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Kicks, Clicks and Digital Distraction

By 17/10/2015October 13th, 2016No Comments

Deep in the shrouded mountains of Henan province, China, the monks of the Shaolin Temple have perfected their martial arts over centuries. Little did they know that they would be helping me deal with the constant distraction of the modern digital age. Until now.

“Kick, kick, kick” – the fearsome man was screaming at us. We were already exhausted after an hour of hard training and now we were kicking heavy bags. It was a dark, freezing night; but, there he was in a t-shirt, shorts and no socks – impervious to the cold. I would like to introduce you to Shifu Yan Lei of the Shaolin Temple. He taught me to fight and to pay attention to every kick.

“Don’t think about anything else – focus on every kick.”

As I sit here, years later, I can’t help but think that type of mindfulness is needed as much in front of a screen as in a fight.

Click, click, click

In the past couple of weeks, I’ve struggled with this. When in front of a screen I’ve found myself being distracted easily. One task is forgotten as another catches my attention. The web offers so much distraction, it is hard to stayed focused. Especially when you’re tired.

But the words of Shifu Yan Lei have been echoing in my mind: try to focus on every click / kick.

Here is what I’ve learnt:

Then, a thought would come into my head about something and immediately I’d look it up online. That was fine. But, that immediate gratification led to a habit that went unnoticed for a while. Then that habit started to dominate my attention, fragmenting it. After a while my head started to hurt.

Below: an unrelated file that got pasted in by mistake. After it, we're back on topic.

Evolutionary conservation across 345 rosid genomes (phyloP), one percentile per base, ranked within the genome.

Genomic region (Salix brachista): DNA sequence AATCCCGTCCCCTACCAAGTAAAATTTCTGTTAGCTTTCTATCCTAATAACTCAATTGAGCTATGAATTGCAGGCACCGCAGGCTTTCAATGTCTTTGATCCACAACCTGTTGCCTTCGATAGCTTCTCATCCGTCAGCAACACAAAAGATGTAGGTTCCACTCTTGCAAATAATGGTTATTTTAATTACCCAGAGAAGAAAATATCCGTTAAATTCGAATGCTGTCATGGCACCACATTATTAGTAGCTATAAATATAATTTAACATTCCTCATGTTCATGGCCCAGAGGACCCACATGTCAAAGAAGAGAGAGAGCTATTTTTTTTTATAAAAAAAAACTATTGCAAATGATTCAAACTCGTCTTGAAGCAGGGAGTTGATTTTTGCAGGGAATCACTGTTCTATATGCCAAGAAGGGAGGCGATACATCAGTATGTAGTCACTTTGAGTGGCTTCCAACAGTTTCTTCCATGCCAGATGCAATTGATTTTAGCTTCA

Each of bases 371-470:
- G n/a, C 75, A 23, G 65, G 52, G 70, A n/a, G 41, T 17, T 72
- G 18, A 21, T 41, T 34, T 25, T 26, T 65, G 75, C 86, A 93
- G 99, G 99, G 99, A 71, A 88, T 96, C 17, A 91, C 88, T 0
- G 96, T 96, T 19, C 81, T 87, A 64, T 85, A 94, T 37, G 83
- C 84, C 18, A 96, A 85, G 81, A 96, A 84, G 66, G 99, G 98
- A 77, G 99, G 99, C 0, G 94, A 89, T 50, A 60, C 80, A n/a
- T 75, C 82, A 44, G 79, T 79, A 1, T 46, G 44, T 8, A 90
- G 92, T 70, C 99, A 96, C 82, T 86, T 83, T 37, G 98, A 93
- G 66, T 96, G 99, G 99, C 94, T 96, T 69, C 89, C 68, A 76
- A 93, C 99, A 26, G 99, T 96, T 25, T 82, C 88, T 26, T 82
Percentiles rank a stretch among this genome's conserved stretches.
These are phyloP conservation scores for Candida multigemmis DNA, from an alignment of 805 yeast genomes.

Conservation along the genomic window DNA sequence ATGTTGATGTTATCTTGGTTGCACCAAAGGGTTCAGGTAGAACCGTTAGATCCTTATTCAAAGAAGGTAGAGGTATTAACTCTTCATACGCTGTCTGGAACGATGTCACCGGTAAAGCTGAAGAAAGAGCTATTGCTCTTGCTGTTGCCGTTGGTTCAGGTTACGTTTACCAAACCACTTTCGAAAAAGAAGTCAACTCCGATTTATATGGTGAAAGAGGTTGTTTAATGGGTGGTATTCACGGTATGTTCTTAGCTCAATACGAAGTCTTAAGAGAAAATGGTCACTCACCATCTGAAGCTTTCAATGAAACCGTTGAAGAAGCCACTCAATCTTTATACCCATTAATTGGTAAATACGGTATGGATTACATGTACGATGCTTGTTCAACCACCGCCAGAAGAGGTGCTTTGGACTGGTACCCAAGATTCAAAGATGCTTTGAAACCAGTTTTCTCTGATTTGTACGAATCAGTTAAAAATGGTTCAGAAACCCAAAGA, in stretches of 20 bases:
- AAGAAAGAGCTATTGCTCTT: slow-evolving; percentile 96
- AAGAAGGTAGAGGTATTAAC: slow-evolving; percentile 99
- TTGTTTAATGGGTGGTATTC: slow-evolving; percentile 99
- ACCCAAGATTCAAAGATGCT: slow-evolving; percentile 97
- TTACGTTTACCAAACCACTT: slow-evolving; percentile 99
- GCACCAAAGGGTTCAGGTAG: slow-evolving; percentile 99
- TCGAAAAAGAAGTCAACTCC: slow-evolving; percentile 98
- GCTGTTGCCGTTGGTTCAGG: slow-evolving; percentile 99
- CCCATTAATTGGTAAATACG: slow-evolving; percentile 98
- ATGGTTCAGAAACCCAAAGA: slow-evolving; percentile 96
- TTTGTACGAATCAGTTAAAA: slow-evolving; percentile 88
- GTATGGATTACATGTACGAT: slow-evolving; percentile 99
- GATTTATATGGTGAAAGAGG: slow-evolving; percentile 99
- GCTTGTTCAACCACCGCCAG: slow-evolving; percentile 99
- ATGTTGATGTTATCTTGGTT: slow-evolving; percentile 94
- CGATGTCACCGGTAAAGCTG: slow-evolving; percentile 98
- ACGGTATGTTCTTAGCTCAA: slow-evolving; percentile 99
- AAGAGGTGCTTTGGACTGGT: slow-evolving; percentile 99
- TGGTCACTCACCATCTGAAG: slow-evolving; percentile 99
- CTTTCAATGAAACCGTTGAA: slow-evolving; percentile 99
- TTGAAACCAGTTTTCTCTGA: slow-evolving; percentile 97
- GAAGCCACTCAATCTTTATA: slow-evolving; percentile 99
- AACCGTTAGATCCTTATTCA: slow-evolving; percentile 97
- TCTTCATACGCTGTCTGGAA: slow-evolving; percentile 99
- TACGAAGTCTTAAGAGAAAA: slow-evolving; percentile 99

Now, when a similar thought about clicking on something comes into my mind I pause. That split second gives me a choice. To click or not. At that point, I make a choice: how best should I spend my time and attention?

I write down the thought. After a while, I have a little list of things I want to click.


Then, when I want to, I look up all those interesting things. I look forward to it. I get more enjoyment from this mindful clicking than I did from the habitual distraction. I found this simple approach has taken a lot of strain off my mind. I find I am more content and able to concentrate for long periods of time. Even when I’m tired.

Digital mindfulness

It is hard, but pausing before clicking gives you a choice. It gives you a chance to decide how to spend your time and attention.

And it is much less exhausting than kicking heavy bags under the watchful eye of Shifu Yan Lei.

This blog post was originally published on Become A Digital Master.

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